Gov. Kay Ivey and leaders in the Alabama Legislature discussed this week the possibility of a special session before the year ends, but concerns about COVID-19 and a cramped Alabama Statehouse appear to be a major hurdle.
“Members of the House leadership held a conference call with Gov. Ivey, and the possibility of a special session was discussed, but any final decision is far from happening,” said Speaker of the House Mac McCutcheon, R-Monrovia. “Safely accommodating the 105 House members at a time when COVID cases are on the upswing certainly seems to be a concern on everyone’s minds.”
Several state senators also said that while there are multiple items they’d like to address in Montgomery before the end of the year, COVID-19 may keep them home.
“I think we have to have one at some point to deal with the limited liability legislation, which had a general consensus before we adjourned due to COVID (in May), and the economic incentives which are due to be renewed,” said Sen. Cam Ward, R-Alabaster. “The question is, when can we go into that building as a large group safely?”
COVID-19 not only shortened the 2020 session, leaving undone several big-ticket legislative items, the pandemic also created new issues for lawmakers to address.
The state’s signature tax incentives for luring new businesses expire at the end of the year. And COVID-19 liability protections for businesses and other groups and clarification that federal relief funds related to COVID-19 to individuals and businesses are exempt from state income taxes have become priorities for some lawmakers since March.
“I believe the tax exemption is important for the citizens before they start filing tax returns in January,” Sen. Arthur Orr, R-Decatur, said.
In the spring, Orr filed a bill offering limited civil immunity from coronavirus-related lawsuits to businesses, nonprofits, churches, government entities and other groups. It died when House members wanted to focus the session on budget-related bills and local legislation.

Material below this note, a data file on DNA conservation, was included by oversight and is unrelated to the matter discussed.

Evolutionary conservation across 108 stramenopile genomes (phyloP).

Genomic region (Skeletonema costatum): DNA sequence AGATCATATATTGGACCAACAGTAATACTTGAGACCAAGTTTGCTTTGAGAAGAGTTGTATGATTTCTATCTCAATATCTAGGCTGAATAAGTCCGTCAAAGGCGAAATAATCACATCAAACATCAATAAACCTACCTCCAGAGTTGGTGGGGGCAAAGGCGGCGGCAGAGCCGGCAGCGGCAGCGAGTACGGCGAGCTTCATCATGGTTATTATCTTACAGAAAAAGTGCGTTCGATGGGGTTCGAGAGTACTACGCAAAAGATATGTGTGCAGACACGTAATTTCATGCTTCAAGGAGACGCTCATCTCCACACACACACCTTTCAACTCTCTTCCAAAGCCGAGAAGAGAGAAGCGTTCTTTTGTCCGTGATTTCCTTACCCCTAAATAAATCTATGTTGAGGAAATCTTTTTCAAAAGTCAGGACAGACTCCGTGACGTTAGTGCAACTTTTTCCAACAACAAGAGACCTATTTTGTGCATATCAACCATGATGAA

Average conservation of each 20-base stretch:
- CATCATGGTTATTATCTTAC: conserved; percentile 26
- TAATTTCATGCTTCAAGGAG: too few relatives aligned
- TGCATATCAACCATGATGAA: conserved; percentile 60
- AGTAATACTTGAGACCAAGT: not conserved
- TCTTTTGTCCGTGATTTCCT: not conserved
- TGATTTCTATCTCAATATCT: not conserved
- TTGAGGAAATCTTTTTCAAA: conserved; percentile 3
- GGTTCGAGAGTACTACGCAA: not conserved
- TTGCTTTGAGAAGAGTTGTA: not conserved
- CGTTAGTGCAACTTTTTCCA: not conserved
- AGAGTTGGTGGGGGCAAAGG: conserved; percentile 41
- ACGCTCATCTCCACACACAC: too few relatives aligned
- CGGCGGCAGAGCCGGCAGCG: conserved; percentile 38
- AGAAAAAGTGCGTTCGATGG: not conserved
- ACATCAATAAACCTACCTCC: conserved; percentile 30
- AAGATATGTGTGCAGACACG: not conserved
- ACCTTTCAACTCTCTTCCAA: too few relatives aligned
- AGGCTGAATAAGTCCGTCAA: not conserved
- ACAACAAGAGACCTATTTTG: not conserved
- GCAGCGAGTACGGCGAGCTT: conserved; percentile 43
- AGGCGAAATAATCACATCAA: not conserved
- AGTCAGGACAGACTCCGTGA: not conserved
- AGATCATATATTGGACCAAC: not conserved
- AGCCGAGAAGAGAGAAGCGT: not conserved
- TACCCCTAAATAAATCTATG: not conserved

“The liability bill became a model that a host of other states adopted and passed and is important for businesses, churches and a host of other entities, and the economic development legislation is important for the future of our economy of Alabama,” Orr said.
“Many states have had special sessions during the pandemic,” Orr continued. “Also, most Alabamians have had to show up for work during the virus. The Alabama Legislature should be no exception and should show up for work on these important issues in a special session — if one is called by Gov. Ivey.”
Besides 140 senators and representatives, there are about 200 Statehouse staff members and, in a typical session, hundreds of lobbyists, members of the media and the public in the building.
Access in the 2021 session that starts in early February is already a concern. Several lawmakers have been diagnosed with COVID-19 since March, at least one becoming seriously ill. Legislative leaders have signaled that access to the building will be limited and accommodations will be made for more remote viewing of legislative action. COVID concerns kept most of the public away from the final days of the 2020 session.
Gina Maiola, an Ivey spokeswoman, said the governor’s call Monday with legislative leadership was a routine discussion.
“As far as a special session possibility, the governor is keeping all options on the table,” Maiola said. “Clearly, that conversation continues, but there has not been a decision at this time.”
Sen. Greg Albritton, R-Range, was on the virtual meeting Monday and later put the odds of a special this year at “quite small.”
He said the issues that need to be addressed are well known, largely agreed upon and need to get done.
“I think there remains a concern over COVID. I’m not sure how that’s going to work out,” Albritton said.
There have been more than 206,567 reported cases of COVID-19 in Alabama since March, about 20,600 of those coming in the past two weeks. More than 3,100 people have died.
There were 1,206 Alabamians hospitalized with COVID-19 symptoms Tuesday, the most since late August. The percentage of positive COVID-19 tests is also increasing statewide to almost 10% at the end of October after a decrease in September.